METHODS: Six hundred fourteen of 678 children (aged <15 years) with new-onset T1D (2000-2013) from a regional pediatric diabetes service (Auckland, New Zealand).

    RESULTS: Overall rate of PREM at 3 months was 42.4%, and lower in Māori/Pacific children (28.6%; P = .006) and those of other ethnicities (28.8%; P = .030) compared with New Zealand Europeans (50.4%). Comparing the most and least deprived socioeconomic quintiles, the odds of PREM were lower among the most deprived (adjusted odds ratio [aOR] 0.44; P = .019). Lower rates of PREM were seen in children aged 0 to 4.9 years (23.8%) and 10 to 14 years (40.9%) than in children aged 5 to 9.9 years (57.4%; P

  5. Deeb A, Elbarbary N, Smart CE, Beshyah SA, Habeb A, Kalra S, et al.
    Pediatr Diabetes, 2020 02;21(1):5-17.
    PMID: 31659852 DOI: 10.1111/pedi.12920
  6. Barrett T, Jalaludin MY, Turan S, Hafez M, Shehadeh N, Novo Nordisk Pediatric Type 2 Diabetes Global Expert Panel
    Pediatr Diabetes, 2020 03;21(2):158-172.
    PMID: 31804738 DOI: 10.1111/pedi.12953
    Type 2 diabetes (T2D) is suggested to progress faster in children and young people vs type 1 diabetes (T1D) in the same age group and T2D in adults. We reviewed the evidence base for this. A literature search was performed of PubMed-indexed publications between 2000 and 2018, for the terms "pediatric" and "T2D." Results were combined and filtered for those relating to "progression." Searches of abstract books from Latin American and Asian congresses were performed to include these populations. Pediatric populations were defined as <25 completed years of age. Of the articles and congress abstracts found, 30 were deemed relevant. Dividing the studies into categories based on how T2D progresses, we found the following: (a) yearly beta-cell function deterioration was shown to be 20% to 35% in children with T2D compared with 7% to 11% in adults with T2D, despite similar disease durations; (b) retinopathy progression was likely dependent on diabetes duration rather than diabetes type; however, nephropathy, neuropathy and probably hypertension progressed faster in youth-onset T2D vs T1D. Nephropathy progression was similar to adults with T2D, allowing for disease duration. Youth with T2D had a worse cardiovascular (CV) risk profile than youth with T1D, and a faster progression to CV death. (c) Progression to treatment failure was faster in youth-onset T2D vs adult-onset T2D. Substantial evidence exists for faster progression of T2D in pediatric patients vs T1D or adult-onset T2D. New treatments targeting the pathology are needed urgently to address this issue.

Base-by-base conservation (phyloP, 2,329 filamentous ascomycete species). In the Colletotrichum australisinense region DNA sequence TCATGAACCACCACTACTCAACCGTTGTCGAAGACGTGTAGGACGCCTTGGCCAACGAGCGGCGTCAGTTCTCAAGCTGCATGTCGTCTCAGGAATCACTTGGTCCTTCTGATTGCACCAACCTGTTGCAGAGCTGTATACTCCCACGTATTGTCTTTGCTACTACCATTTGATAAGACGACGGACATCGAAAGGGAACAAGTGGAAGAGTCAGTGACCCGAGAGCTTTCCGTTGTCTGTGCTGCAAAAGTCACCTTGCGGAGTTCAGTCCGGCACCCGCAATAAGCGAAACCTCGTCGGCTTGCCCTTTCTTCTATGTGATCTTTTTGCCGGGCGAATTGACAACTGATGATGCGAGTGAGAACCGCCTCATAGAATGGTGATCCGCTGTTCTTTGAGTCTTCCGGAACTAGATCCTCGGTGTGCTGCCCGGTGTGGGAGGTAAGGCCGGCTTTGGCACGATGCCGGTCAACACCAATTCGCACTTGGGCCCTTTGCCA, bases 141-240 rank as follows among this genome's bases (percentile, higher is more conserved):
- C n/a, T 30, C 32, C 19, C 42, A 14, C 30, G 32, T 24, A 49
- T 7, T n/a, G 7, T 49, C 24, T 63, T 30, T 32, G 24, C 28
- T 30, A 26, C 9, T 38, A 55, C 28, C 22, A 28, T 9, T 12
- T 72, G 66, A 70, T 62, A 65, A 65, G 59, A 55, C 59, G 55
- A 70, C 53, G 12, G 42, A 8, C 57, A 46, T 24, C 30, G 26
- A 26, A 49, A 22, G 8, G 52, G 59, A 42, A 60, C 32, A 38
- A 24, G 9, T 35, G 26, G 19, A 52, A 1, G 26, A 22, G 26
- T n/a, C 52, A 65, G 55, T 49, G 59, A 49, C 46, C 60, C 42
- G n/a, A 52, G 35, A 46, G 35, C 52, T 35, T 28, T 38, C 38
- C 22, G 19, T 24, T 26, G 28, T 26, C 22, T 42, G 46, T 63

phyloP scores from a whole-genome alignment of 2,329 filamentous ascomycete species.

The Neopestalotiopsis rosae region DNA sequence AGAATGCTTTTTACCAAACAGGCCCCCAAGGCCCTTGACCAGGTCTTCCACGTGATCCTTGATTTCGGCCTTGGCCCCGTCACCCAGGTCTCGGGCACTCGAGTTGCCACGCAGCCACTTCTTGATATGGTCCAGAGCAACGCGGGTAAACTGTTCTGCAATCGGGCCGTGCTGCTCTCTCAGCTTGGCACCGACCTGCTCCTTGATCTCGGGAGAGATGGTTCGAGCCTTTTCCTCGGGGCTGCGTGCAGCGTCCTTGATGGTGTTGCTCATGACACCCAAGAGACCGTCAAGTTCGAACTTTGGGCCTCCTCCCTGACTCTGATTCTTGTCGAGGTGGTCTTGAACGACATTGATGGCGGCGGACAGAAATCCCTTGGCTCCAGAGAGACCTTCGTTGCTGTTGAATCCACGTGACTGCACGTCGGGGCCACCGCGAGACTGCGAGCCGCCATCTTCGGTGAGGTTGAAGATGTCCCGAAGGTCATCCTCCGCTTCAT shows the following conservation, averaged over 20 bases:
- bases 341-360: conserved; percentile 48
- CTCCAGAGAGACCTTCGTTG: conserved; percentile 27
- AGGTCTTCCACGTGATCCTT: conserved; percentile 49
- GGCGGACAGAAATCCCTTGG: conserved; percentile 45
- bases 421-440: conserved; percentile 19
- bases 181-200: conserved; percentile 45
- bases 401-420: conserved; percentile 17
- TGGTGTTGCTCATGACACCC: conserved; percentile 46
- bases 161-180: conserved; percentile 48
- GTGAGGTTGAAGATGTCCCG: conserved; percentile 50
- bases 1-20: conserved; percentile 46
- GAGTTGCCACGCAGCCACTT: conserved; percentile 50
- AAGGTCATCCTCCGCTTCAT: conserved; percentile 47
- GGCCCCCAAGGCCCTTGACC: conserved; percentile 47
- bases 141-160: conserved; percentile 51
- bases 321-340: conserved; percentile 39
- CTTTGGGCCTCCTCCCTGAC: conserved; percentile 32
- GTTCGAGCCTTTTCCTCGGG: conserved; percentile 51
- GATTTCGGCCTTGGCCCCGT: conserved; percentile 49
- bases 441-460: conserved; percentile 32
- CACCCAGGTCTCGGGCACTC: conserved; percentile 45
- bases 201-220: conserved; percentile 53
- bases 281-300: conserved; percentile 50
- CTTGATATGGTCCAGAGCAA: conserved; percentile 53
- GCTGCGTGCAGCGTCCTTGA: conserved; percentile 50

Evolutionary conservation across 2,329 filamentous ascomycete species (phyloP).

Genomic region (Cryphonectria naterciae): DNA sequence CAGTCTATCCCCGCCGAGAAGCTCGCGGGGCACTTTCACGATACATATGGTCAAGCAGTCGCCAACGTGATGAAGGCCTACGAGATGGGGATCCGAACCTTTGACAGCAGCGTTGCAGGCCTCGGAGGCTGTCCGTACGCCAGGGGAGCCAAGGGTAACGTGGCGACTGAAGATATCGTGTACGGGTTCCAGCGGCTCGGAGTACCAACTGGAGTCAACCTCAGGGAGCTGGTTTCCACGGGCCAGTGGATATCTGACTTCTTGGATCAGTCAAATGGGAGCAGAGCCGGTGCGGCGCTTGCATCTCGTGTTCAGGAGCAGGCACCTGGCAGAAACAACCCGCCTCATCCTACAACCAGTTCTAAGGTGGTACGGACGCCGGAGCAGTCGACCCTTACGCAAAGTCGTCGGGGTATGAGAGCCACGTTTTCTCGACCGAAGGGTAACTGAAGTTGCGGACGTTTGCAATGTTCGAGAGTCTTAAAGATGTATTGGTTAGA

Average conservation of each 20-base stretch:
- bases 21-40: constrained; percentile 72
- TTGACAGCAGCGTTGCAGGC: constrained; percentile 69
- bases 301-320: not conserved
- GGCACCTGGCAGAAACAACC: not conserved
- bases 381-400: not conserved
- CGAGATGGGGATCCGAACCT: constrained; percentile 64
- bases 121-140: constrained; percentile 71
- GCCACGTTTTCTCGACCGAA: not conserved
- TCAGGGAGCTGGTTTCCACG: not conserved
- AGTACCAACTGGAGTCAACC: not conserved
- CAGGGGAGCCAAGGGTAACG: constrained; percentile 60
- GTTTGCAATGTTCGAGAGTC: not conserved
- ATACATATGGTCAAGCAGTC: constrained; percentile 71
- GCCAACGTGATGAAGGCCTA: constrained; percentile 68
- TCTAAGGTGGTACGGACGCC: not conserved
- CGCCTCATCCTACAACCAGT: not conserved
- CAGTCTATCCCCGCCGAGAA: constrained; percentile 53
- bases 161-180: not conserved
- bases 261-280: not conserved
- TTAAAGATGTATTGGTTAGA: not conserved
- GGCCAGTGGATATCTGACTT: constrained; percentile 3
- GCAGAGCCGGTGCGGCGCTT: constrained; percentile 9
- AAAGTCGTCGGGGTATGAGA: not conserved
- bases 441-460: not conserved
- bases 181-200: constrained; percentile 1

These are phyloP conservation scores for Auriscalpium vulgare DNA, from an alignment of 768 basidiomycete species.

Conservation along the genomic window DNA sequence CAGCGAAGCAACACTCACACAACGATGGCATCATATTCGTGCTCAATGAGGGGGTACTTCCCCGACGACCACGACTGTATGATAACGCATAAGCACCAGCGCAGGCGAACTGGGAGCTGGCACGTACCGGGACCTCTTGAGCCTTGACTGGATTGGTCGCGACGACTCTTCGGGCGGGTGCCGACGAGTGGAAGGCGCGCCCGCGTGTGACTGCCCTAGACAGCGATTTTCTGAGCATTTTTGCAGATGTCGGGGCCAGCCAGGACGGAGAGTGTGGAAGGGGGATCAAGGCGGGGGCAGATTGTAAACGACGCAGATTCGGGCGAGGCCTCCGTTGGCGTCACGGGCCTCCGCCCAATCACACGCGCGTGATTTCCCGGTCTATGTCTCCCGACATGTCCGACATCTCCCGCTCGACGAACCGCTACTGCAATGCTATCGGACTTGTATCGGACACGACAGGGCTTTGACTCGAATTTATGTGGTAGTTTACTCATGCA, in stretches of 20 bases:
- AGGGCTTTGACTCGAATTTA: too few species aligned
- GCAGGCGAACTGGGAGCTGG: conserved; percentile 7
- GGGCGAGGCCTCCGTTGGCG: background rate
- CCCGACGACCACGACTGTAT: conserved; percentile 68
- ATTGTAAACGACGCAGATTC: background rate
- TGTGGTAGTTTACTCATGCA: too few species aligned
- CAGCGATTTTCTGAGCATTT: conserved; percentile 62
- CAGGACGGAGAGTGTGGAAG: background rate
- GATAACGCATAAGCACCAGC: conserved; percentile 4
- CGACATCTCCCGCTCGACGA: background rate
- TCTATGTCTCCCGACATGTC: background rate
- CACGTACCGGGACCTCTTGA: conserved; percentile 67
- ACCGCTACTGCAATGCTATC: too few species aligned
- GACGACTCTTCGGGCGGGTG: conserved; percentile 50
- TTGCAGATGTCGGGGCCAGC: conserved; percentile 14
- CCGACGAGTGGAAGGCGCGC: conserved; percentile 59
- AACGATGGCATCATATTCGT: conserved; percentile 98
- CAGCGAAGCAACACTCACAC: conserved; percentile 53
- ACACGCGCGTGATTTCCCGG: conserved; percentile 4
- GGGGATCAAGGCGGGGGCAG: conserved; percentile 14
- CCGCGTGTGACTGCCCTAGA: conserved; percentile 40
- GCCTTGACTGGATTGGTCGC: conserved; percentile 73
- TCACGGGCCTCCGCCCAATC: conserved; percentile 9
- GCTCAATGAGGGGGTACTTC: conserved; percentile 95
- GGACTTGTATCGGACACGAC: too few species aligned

7. Xu A, Lin Y, Sheng H, Cheng J, Mei H, Ting TH, et al.
    Pediatr Diabetes, 2020 05;21(3):431-440.
    PMID: 31957151 DOI: 10.1111/pedi.12985
    OBJECTIVE: The purpose of this study was to investigate the molecular basis of maturity-onset diabetes of the young (MODY) by whole-exome sequencing (WES) and estimate the frequency and describe the clinical characteristics of MODY in southern China.

    METHODS: Genetic analysis was performed in 42 patients with MODY aged 1 month to 18 years among a cohort of 759 patients with diabetes, identified with the following four clinical criteria: age of diagnosis ≤18 years; negative pancreatic autoantibodies; family history of diabetes; or persistently detectable C-peptide; or diabetes associated with extrapancreatic features. GCK gene mutations were first screened by Sanger sequencing. GCK mutation-negative patients were further analyzed by WES.

    RESULTS: Mutations were identified in 24 patients: 20 mutations in GCK, 1 in HNF4A, 1 in INS, 1 in ABCC8, and a 17q12 microdeletion. Four previously unpublished novel GCK mutations: c.1108G>C in exon 9, and c.1339C>T, c.1288_1290delCTG, and c.1340_1343delGGGGinsCTGGTCT in exon 10 were detected. WES identified a novel missense mutation c.311A>G in exon 3 in the INS gene, and copy number variation analysis detected a 1.4 Mb microdeletion in the long arm of the chromosome 17q12 region. Compared with mutation-negative subjects, the mutation-positive subjects had lower hemoglobin A1c and initial blood glucose levels.

    CONCLUSIONS: Most MODY cases in this study were due to GCK mutations, which is in contrast to previous reports in Chinese patients. Diabetes associated with extrapancreatic features should be a clinical criterion for MODY genetic analysis. Mutational analysis by WES provided a precise diagnosis of MODY subtypes. Moreover, WES can be useful for detecting large deletions in coding regions in addition to point mutations.